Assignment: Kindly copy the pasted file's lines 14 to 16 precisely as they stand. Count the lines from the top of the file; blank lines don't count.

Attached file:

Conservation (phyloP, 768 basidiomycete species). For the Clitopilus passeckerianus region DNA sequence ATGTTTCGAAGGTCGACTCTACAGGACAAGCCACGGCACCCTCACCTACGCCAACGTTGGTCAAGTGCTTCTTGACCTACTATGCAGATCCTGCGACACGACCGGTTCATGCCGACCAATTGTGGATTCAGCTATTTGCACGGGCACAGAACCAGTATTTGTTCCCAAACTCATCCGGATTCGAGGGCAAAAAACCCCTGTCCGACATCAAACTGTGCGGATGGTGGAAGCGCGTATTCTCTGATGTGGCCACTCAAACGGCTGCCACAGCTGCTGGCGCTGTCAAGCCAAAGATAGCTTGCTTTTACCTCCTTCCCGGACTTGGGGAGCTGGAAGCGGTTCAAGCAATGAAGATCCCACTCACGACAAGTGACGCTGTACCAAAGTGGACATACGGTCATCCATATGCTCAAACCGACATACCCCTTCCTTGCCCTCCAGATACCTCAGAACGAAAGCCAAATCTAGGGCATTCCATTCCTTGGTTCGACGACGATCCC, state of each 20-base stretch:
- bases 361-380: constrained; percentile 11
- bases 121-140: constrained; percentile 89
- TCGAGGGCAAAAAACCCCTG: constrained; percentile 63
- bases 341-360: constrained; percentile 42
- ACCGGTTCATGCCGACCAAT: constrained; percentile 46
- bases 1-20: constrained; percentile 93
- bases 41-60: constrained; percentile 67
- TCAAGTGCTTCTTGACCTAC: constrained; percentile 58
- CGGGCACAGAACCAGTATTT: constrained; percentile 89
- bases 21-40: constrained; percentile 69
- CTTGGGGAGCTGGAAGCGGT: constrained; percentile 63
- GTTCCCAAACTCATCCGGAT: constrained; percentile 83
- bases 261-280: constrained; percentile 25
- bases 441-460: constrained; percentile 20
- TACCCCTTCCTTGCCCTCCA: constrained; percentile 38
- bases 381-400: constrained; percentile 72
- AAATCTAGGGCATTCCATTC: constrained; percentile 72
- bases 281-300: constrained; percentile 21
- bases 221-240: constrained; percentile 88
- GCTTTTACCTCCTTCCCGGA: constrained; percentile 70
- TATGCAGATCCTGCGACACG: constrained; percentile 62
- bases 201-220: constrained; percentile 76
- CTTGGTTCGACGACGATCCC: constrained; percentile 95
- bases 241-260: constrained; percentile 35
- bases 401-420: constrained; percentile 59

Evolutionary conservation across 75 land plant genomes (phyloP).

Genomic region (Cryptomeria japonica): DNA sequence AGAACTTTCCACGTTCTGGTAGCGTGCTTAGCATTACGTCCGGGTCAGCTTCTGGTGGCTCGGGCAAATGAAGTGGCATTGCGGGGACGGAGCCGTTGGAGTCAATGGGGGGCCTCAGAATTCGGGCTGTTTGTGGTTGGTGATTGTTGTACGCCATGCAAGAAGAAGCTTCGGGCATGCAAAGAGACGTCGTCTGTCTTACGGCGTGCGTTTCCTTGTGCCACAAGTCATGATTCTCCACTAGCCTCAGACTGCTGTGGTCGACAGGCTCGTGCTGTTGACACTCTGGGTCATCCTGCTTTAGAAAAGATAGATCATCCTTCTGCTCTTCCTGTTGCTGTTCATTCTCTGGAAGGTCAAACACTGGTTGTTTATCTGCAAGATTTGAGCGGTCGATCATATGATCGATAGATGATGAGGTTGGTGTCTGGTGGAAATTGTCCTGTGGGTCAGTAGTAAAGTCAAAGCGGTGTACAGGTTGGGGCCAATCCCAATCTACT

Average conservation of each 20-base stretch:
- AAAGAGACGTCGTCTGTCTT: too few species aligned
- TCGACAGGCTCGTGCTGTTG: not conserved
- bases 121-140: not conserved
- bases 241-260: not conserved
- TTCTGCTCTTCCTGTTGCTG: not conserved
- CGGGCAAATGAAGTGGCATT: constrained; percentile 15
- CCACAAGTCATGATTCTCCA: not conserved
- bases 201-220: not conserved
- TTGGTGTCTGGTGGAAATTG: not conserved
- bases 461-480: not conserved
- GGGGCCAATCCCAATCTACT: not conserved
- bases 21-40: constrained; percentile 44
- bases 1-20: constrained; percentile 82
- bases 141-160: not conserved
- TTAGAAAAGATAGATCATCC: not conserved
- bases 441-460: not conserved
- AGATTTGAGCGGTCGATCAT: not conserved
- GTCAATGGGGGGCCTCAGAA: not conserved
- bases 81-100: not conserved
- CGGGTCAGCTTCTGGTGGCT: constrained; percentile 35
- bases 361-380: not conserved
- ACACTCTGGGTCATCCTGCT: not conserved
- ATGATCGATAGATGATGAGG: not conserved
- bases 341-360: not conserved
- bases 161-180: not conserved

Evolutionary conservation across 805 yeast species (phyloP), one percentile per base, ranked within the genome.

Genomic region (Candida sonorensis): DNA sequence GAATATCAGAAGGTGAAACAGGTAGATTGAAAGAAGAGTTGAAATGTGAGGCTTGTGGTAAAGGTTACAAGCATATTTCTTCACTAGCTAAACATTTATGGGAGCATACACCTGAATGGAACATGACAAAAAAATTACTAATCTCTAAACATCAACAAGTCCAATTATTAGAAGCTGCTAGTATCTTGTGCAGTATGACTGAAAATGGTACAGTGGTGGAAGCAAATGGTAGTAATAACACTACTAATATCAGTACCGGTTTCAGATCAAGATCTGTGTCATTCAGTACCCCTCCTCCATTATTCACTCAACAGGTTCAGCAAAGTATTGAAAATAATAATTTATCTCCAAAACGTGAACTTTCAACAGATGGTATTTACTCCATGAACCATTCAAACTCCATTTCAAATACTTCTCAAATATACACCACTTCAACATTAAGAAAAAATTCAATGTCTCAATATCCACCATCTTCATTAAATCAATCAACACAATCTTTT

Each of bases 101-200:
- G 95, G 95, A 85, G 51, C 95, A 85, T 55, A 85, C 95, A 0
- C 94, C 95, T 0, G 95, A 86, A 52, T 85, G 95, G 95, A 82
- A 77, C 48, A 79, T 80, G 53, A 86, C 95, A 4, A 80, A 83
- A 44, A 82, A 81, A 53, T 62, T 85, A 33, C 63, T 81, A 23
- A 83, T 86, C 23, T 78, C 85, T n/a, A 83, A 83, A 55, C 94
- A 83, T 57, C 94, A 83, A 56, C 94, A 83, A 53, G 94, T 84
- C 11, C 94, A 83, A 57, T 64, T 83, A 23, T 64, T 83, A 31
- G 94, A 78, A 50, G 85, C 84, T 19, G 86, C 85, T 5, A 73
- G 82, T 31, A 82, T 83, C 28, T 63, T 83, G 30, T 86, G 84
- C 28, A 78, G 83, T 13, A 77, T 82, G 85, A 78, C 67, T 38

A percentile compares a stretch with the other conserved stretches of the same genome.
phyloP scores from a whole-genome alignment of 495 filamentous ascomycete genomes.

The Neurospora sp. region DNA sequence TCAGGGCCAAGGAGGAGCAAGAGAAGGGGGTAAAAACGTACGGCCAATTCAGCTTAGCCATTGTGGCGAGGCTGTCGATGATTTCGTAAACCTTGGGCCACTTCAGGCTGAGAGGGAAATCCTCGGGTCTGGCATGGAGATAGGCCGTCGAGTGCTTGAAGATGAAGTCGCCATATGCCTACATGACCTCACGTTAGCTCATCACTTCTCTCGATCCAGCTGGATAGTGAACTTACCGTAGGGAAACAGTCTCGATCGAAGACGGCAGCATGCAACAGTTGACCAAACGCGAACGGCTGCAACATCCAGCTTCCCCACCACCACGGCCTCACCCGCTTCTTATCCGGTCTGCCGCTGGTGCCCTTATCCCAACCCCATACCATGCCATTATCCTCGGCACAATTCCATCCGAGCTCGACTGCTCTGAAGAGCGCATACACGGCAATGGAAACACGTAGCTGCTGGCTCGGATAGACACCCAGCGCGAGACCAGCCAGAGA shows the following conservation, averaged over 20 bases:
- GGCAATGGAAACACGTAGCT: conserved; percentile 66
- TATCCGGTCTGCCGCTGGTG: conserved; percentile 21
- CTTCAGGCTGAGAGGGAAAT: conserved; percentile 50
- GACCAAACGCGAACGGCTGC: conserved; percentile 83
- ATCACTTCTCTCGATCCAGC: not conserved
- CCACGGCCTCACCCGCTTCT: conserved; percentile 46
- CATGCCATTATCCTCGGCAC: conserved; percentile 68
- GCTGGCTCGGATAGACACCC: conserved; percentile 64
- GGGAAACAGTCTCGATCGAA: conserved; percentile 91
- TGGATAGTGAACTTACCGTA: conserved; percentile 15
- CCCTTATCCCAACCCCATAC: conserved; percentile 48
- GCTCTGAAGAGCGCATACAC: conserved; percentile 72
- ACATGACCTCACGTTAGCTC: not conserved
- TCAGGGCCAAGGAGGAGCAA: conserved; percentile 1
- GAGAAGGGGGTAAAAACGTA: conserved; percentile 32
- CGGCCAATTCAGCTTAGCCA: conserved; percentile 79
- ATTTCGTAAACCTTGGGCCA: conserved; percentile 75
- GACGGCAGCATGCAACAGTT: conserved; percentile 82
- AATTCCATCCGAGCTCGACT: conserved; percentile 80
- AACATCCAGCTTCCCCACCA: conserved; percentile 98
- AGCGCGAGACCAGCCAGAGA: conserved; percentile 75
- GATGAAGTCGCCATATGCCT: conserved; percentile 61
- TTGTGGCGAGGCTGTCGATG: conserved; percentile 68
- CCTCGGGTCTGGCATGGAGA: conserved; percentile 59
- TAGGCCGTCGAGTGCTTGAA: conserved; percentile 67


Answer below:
- bases 261-280: constrained; percentile 25
- bases 441-460: constrained; percentile 20
- TACCCCTTCCTTGCCCTCCA: constrained; percentile 38